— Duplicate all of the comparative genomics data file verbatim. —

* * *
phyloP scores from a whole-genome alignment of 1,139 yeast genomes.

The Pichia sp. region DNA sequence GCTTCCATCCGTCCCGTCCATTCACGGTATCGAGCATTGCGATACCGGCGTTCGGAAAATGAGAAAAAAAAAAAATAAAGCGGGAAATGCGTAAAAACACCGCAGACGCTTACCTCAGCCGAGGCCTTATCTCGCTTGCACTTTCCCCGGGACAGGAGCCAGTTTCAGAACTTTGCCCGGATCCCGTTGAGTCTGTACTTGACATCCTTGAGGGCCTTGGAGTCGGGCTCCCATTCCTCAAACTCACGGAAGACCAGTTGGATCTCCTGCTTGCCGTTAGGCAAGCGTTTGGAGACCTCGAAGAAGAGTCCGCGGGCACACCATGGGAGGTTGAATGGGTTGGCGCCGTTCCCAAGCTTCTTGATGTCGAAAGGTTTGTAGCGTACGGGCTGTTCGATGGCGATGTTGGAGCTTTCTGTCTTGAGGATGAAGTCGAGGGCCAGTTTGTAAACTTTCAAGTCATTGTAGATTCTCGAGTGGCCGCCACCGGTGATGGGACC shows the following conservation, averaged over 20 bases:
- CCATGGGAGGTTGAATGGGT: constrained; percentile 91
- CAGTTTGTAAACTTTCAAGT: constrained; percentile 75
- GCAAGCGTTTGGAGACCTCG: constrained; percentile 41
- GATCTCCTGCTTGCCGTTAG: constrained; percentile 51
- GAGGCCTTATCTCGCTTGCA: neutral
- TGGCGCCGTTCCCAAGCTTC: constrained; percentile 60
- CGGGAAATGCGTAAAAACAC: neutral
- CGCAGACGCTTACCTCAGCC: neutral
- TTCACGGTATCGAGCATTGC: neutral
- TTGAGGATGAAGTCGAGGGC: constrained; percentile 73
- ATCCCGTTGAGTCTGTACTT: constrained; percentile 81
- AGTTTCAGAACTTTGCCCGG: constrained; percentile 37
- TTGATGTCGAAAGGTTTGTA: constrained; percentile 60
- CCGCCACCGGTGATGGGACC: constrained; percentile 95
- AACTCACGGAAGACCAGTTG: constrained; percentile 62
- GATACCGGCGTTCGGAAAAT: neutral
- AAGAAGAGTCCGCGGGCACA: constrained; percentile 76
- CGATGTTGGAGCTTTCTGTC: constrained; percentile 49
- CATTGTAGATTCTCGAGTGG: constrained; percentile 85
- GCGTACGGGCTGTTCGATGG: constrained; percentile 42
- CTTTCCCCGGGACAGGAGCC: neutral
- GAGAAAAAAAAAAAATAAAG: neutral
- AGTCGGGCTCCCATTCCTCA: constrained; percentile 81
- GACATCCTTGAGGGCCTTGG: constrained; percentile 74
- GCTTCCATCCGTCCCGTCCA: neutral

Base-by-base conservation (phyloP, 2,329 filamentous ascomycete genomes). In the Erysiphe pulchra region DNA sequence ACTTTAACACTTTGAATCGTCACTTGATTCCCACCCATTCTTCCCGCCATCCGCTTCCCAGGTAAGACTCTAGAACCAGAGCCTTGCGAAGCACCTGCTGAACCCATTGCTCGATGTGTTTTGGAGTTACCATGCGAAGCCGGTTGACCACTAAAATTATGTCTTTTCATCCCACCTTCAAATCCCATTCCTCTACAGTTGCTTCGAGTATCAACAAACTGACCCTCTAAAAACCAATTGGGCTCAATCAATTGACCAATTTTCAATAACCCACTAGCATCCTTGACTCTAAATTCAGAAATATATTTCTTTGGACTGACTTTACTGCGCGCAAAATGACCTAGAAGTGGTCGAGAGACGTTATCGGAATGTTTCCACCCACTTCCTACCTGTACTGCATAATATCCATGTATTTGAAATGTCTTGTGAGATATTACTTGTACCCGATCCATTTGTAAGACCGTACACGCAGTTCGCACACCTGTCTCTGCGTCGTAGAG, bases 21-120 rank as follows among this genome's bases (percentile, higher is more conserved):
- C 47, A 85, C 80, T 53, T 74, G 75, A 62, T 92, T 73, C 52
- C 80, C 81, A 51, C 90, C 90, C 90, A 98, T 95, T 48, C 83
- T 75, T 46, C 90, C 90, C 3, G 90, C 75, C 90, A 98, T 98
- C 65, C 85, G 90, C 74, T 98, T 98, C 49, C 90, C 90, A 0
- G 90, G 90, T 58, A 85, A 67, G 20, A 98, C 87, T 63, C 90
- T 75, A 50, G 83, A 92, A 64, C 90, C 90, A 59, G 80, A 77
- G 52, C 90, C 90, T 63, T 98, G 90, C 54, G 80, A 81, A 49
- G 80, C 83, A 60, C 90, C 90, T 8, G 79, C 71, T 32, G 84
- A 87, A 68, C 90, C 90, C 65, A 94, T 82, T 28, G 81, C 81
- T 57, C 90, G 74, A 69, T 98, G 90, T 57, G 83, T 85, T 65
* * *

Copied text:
phyloP scores from a whole-genome alignment of 1,139 yeast genomes.

The Pichia sp. region DNA sequence GCTTCCATCCGTCCCGTCCATTCACGGTATCGAGCATTGCGATACCGGCGTTCGGAAAATGAGAAAAAAAAAAAATAAAGCGGGAAATGCGTAAAAACACCGCAGACGCTTACCTCAGCCGAGGCCTTATCTCGCTTGCACTTTCCCCGGGACAGGAGCCAGTTTCAGAACTTTGCCCGGATCCCGTTGAGTCTGTACTTGACATCCTTGAGGGCCTTGGAGTCGGGCTCCCATTCCTCAAACTCACGGAAGACCAGTTGGATCTCCTGCTTGCCGTTAGGCAAGCGTTTGGAGACCTCGAAGAAGAGTCCGCGGGCACACCATGGGAGGTTGAATGGGTTGGCGCCGTTCCCAAGCTTCTTGATGTCGAAAGGTTTGTAGCGTACGGGCTGTTCGATGGCGATGTTGGAGCTTTCTGTCTTGAGGATGAAGTCGAGGGCCAGTTTGTAAACTTTCAAGTCATTGTAGATTCTCGAGTGGCCGCCACCGGTGATGGGACC shows the following conservation, averaged over 20 bases:
- CCATGGGAGGTTGAATGGGT: constrained; percentile 91
- CAGTTTGTAAACTTTCAAGT: constrained; percentile 75
- GCAAGCGTTTGGAGACCTCG: constrained; percentile 41
- GATCTCCTGCTTGCCGTTAG: constrained; percentile 51
- GAGGCCTTATCTCGCTTGCA: neutral
- TGGCGCCGTTCCCAAGCTTC: constrained; percentile 60
- CGGGAAATGCGTAAAAACAC: neutral
- CGCAGACGCTTACCTCAGCC: neutral
- TTCACGGTATCGAGCATTGC: neutral
- TTGAGGATGAAGTCGAGGGC: constrained; percentile 73
- ATCCCGTTGAGTCTGTACTT: constrained; percentile 81
- AGTTTCAGAACTTTGCCCGG: constrained; percentile 37
- TTGATGTCGAAAGGTTTGTA: constrained; percentile 60
- CCGCCACCGGTGATGGGACC: constrained; percentile 95
- AACTCACGGAAGACCAGTTG: constrained; percentile 62
- GATACCGGCGTTCGGAAAAT: neutral
- AAGAAGAGTCCGCGGGCACA: constrained; percentile 76
- CGATGTTGGAGCTTTCTGTC: constrained; percentile 49
- CATTGTAGATTCTCGAGTGG: constrained; percentile 85
- GCGTACGGGCTGTTCGATGG: constrained; percentile 42
- CTTTCCCCGGGACAGGAGCC: neutral
- GAGAAAAAAAAAAAATAAAG: neutral
- AGTCGGGCTCCCATTCCTCA: constrained; percentile 81
- GACATCCTTGAGGGCCTTGG: constrained; percentile 74
- GCTTCCATCCGTCCCGTCCA: neutral

Base-by-base conservation (phyloP, 2,329 filamentous ascomycete genomes). In the Erysiphe pulchra region DNA sequence ACTTTAACACTTTGAATCGTCACTTGATTCCCACCCATTCTTCCCGCCATCCGCTTCCCAGGTAAGACTCTAGAACCAGAGCCTTGCGAAGCACCTGCTGAACCCATTGCTCGATGTGTTTTGGAGTTACCATGCGAAGCCGGTTGACCACTAAAATTATGTCTTTTCATCCCACCTTCAAATCCCATTCCTCTACAGTTGCTTCGAGTATCAACAAACTGACCCTCTAAAAACCAATTGGGCTCAATCAATTGACCAATTTTCAATAACCCACTAGCATCCTTGACTCTAAATTCAGAAATATATTTCTTTGGACTGACTTTACTGCGCGCAAAATGACCTAGAAGTGGTCGAGAGACGTTATCGGAATGTTTCCACCCACTTCCTACCTGTACTGCATAATATCCATGTATTTGAAATGTCTTGTGAGATATTACTTGTACCCGATCCATTTGTAAGACCGTACACGCAGTTCGCACACCTGTCTCTGCGTCGTAGAG, bases 21-120 rank as follows among this genome's bases (percentile, higher is more conserved):
- C 47, A 85, C 80, T 53, T 74, G 75, A 62, T 92, T 73, C 52
- C 80, C 81, A 51, C 90, C 90, C 90, A 98, T 95, T 48, C 83
- T 75, T 46, C 90, C 90, C 3, G 90, C 75, C 90, A 98, T 98
- C 65, C 85, G 90, C 74, T 98, T 98, C 49, C 90, C 90, A 0
- G 90, G 90, T 58, A 85, A 67, G 20, A 98, C 87, T 63, C 90
- T 75, A 50, G 83, A 92, A 64, C 90, C 90, A 59, G 80, A 77
- G 52, C 90, C 90, T 63, T 98, G 90, C 54, G 80, A 81, A 49
- G 80, C 83, A 60, C 90, C 90, T 8, G 79, C 71, T 32, G 84
- A 87, A 68, C 90, C 90, C 65, A 94, T 82, T 28, G 81, C 81
- T 57, C 90, G 74, A 69, T 98, G 90, T 57, G 83, T 85, T 65